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Word meaning: different approaches
In descriptive linguisticsword meaning is understood mainly as an object of study externalized by dictionary definition and associated with the physical phonetic or/and spelled form of a word. This abstraction is useful for many important goals such as describing a given language, teaching, or contrastive studies. But it is rather useless for understanding what meaning is, or reconstruction of language ability and other endeavors.
At present the most important approaches to defining a word meaning are ideational (or conceptual), referential and functional.
The ideational theory can be considered the earliest theory of meaning. It states that meaning originates in the mind in the form of ideas and words are just symbols of them. This tradition goes back to Aristotle and even further.
The British empiricist philosopher John Locke in his “Essay Concerning Human Understanding” (1690) echoes Aristotle. He writes: “Words in their primary or immediate Signification stand for nothing, but the Ideas in the Mind… .” He points out that ideas are private and individual, though the largest component of meaning derives from common perceptions of the world in which we live and our abilities to reason. God acts as a guarantor of sameness of meaning /Locke 1977:2/. Locke assumes that individual ideas preexist their linguistic expression.
A difficulty with the ideational theory that John Locke proposed is that it is not clear why communication and understanding are possible if linguistic expressions stand for individual personal ideas. The reference to God as mediator is not helpful enough. Neither it is satisfactory (from a linguist’s point of view) to define meaning in terms of unstructured ‘ideas’.
Yet, ideational theory is deeply rooted in modern semantics: the question whether language or thought exists prior to the other, and the relationship between them is still debated by scholars. Currently, the view that meaning as a mental experience conveyed by linguistic expression is influential.
Many linguists, especially those interested in the study of language as a human cognitive ability view meaning mainly as a psychological entity that exists in our minds, as a concept with specific structure (see, for example, works on conceptual semantics by R. Jackendoff, semantic primitives by A. Wierzbicka, et al.). The difference between word meaning and concept, however, is that not all concepts are lexicalized, so word meaning may be regarded as a lexicalized concept.
Understanding meaning as concept seems quite promising because only the direct association of the word with the ever changing and active concept gives the word its generative character, provides its variation and use in different contexts.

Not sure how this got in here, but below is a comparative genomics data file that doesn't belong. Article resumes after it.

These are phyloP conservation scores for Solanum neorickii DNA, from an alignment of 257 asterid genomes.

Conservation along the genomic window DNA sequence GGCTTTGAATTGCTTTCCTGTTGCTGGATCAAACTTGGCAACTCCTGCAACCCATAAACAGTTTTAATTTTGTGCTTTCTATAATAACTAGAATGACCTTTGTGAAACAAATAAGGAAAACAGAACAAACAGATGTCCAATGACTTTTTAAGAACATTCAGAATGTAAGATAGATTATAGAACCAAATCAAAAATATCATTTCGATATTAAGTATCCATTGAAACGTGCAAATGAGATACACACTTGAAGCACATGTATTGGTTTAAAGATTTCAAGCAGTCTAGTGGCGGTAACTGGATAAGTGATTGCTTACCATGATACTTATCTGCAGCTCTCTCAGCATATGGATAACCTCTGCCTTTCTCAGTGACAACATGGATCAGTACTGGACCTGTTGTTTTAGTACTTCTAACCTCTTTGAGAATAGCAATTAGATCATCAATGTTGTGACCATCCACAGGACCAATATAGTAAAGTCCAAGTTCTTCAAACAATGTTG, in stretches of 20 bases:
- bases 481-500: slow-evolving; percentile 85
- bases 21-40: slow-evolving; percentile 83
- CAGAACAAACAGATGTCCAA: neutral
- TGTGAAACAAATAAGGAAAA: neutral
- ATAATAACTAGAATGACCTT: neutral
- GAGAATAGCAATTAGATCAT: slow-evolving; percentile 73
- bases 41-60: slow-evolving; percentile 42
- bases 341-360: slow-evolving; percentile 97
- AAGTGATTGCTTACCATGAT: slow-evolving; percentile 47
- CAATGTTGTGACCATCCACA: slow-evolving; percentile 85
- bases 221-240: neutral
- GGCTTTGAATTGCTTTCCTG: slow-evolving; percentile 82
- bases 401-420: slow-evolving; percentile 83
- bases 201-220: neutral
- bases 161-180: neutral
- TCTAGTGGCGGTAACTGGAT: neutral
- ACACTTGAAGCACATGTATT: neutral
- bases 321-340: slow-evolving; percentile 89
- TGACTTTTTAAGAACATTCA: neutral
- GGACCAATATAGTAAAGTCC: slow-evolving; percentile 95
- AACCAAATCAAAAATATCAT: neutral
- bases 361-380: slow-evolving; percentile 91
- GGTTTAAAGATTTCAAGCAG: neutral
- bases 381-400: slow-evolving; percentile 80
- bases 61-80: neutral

Yet, some important questions remain unanswered within this framework. If the meaning of a word is a concept, then do people speaking different languages have different conceptual systems? Or, vice versa, if people speaking different languages have the same conceptual systems how does it happen that identical concepts are expressed by correlative words having different lexical meanings? (Cf.: finger ‘one of 10 movable parts of joints at the end of each human hand, or one of 8 such parts as opposed to the thumbs’ and палец ‘подвижная конечная часть кисти руки, стопы ноги или лапы животного’.) If a word’s meaning is something different from the concept, then what is it and how is it related to the concept and the referent in the real world?
In some contemporary linguistic theories a distinction is made between lexical knowledge and encyclopedic knowledge, between semantic and conceptual levels of information, between word meaning and concept.
There are, however, lots of arguments both for and against this distinction, and it is a matter of hot linguistic debate. One should also take into account the fact that different words are different in the character of their meaning. Meanings of some words, especially of verbs denoting such actions as want, give, take or go do not include encyclopedic knowledge while meanings of other words, especially nouns denoting scientific terms like calorie or confirmation are predominantly based on encyclopedic knowledge.
Another influential theory of a word meaning is known as referential. Early referential theorydevelopedby Plato equated meaning with physical objects. This theory is rejected nowadays (cf.: the ostensive theory). Referential word meaning theory is more sophisticated now, and it defines as relationships between things, their concepts and names.